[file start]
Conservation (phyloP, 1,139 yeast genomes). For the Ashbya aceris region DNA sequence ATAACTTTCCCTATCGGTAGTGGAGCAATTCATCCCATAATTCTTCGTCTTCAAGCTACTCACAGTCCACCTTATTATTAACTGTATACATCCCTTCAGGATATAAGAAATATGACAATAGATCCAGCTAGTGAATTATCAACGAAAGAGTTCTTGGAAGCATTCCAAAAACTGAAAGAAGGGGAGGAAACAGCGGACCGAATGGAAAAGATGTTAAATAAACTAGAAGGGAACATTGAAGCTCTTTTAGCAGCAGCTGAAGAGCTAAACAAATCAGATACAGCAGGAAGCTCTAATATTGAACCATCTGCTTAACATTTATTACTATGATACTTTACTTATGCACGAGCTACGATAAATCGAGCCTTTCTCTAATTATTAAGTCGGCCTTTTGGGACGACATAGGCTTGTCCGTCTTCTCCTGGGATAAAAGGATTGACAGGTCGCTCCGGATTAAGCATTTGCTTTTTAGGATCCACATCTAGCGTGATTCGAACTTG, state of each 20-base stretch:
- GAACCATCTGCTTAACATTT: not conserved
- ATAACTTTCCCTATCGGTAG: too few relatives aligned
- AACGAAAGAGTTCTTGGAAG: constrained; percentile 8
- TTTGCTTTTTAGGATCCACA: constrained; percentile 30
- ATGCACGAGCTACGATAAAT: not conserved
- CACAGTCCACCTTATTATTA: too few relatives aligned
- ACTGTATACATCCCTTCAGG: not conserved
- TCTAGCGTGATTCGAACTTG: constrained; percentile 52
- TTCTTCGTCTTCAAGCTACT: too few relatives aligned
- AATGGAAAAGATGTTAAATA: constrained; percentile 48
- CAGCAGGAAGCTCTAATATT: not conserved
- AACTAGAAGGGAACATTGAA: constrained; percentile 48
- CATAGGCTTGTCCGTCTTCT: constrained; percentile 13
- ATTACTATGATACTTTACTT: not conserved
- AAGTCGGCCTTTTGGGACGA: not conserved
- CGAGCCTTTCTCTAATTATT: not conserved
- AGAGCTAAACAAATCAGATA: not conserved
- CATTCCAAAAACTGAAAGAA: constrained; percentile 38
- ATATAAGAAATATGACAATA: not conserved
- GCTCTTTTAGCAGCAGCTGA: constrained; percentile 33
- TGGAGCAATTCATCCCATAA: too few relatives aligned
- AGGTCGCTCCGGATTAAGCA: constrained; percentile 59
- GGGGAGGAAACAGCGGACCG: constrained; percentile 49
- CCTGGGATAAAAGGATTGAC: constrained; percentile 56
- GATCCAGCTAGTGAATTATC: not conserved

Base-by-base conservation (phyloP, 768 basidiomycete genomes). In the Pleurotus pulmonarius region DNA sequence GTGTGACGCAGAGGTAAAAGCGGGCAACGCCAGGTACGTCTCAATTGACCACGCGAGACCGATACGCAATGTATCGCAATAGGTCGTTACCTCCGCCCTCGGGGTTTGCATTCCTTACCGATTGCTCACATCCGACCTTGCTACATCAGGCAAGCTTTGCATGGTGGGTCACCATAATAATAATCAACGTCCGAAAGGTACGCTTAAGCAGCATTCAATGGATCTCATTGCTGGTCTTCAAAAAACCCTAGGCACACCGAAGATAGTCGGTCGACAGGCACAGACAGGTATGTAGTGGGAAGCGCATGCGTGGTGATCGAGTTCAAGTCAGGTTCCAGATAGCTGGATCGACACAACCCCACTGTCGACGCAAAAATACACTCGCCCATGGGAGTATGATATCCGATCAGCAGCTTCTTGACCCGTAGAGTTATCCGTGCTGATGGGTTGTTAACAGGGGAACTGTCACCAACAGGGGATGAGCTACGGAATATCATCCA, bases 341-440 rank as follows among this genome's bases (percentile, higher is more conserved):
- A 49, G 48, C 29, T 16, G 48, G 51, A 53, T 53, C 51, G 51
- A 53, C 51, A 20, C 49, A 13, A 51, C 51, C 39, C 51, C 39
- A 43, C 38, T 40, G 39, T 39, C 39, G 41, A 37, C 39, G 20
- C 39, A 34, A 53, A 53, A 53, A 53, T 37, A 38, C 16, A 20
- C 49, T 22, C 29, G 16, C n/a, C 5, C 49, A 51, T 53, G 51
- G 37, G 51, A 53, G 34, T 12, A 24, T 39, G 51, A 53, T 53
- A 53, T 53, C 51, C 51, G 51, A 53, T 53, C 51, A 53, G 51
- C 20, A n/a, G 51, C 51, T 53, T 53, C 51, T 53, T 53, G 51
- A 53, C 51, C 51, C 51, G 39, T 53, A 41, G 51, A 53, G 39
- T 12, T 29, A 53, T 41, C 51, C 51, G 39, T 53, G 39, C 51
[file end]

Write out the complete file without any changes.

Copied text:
Conservation (phyloP, 1,139 yeast genomes). For the Ashbya aceris region DNA sequence ATAACTTTCCCTATCGGTAGTGGAGCAATTCATCCCATAATTCTTCGTCTTCAAGCTACTCACAGTCCACCTTATTATTAACTGTATACATCCCTTCAGGATATAAGAAATATGACAATAGATCCAGCTAGTGAATTATCAACGAAAGAGTTCTTGGAAGCATTCCAAAAACTGAAAGAAGGGGAGGAAACAGCGGACCGAATGGAAAAGATGTTAAATAAACTAGAAGGGAACATTGAAGCTCTTTTAGCAGCAGCTGAAGAGCTAAACAAATCAGATACAGCAGGAAGCTCTAATATTGAACCATCTGCTTAACATTTATTACTATGATACTTTACTTATGCACGAGCTACGATAAATCGAGCCTTTCTCTAATTATTAAGTCGGCCTTTTGGGACGACATAGGCTTGTCCGTCTTCTCCTGGGATAAAAGGATTGACAGGTCGCTCCGGATTAAGCATTTGCTTTTTAGGATCCACATCTAGCGTGATTCGAACTTG, state of each 20-base stretch:
- GAACCATCTGCTTAACATTT: not conserved
- ATAACTTTCCCTATCGGTAG: too few relatives aligned
- AACGAAAGAGTTCTTGGAAG: constrained; percentile 8
- TTTGCTTTTTAGGATCCACA: constrained; percentile 30
- ATGCACGAGCTACGATAAAT: not conserved
- CACAGTCCACCTTATTATTA: too few relatives aligned
- ACTGTATACATCCCTTCAGG: not conserved
- TCTAGCGTGATTCGAACTTG: constrained; percentile 52
- TTCTTCGTCTTCAAGCTACT: too few relatives aligned
- AATGGAAAAGATGTTAAATA: constrained; percentile 48
- CAGCAGGAAGCTCTAATATT: not conserved
- AACTAGAAGGGAACATTGAA: constrained; percentile 48
- CATAGGCTTGTCCGTCTTCT: constrained; percentile 13
- ATTACTATGATACTTTACTT: not conserved
- AAGTCGGCCTTTTGGGACGA: not conserved
- CGAGCCTTTCTCTAATTATT: not conserved
- AGAGCTAAACAAATCAGATA: not conserved
- CATTCCAAAAACTGAAAGAA: constrained; percentile 38
- ATATAAGAAATATGACAATA: not conserved
- GCTCTTTTAGCAGCAGCTGA: constrained; percentile 33
- TGGAGCAATTCATCCCATAA: too few relatives aligned
- AGGTCGCTCCGGATTAAGCA: constrained; percentile 59
- GGGGAGGAAACAGCGGACCG: constrained; percentile 49
- CCTGGGATAAAAGGATTGAC: constrained; percentile 56
- GATCCAGCTAGTGAATTATC: not conserved

Base-by-base conservation (phyloP, 768 basidiomycete genomes). In the Pleurotus pulmonarius region DNA sequence GTGTGACGCAGAGGTAAAAGCGGGCAACGCCAGGTACGTCTCAATTGACCACGCGAGACCGATACGCAATGTATCGCAATAGGTCGTTACCTCCGCCCTCGGGGTTTGCATTCCTTACCGATTGCTCACATCCGACCTTGCTACATCAGGCAAGCTTTGCATGGTGGGTCACCATAATAATAATCAACGTCCGAAAGGTACGCTTAAGCAGCATTCAATGGATCTCATTGCTGGTCTTCAAAAAACCCTAGGCACACCGAAGATAGTCGGTCGACAGGCACAGACAGGTATGTAGTGGGAAGCGCATGCGTGGTGATCGAGTTCAAGTCAGGTTCCAGATAGCTGGATCGACACAACCCCACTGTCGACGCAAAAATACACTCGCCCATGGGAGTATGATATCCGATCAGCAGCTTCTTGACCCGTAGAGTTATCCGTGCTGATGGGTTGTTAACAGGGGAACTGTCACCAACAGGGGATGAGCTACGGAATATCATCCA, bases 341-440 rank as follows among this genome's bases (percentile, higher is more conserved):
- A 49, G 48, C 29, T 16, G 48, G 51, A 53, T 53, C 51, G 51
- A 53, C 51, A 20, C 49, A 13, A 51, C 51, C 39, C 51, C 39
- A 43, C 38, T 40, G 39, T 39, C 39, G 41, A 37, C 39, G 20
- C 39, A 34, A 53, A 53, A 53, A 53, T 37, A 38, C 16, A 20
- C 49, T 22, C 29, G 16, C n/a, C 5, C 49, A 51, T 53, G 51
- G 37, G 51, A 53, G 34, T 12, A 24, T 39, G 51, A 53, T 53
- A 53, T 53, C 51, C 51, G 51, A 53, T 53, C 51, A 53, G 51
- C 20, A n/a, G 51, C 51, T 53, T 53, C 51, T 53, T 53, G 51
- A 53, C 51, C 51, C 51, G 39, T 53, A 41, G 51, A 53, G 39
- T 12, T 29, A 53, T 41, C 51, C 51, G 39, T 53, G 39, C 51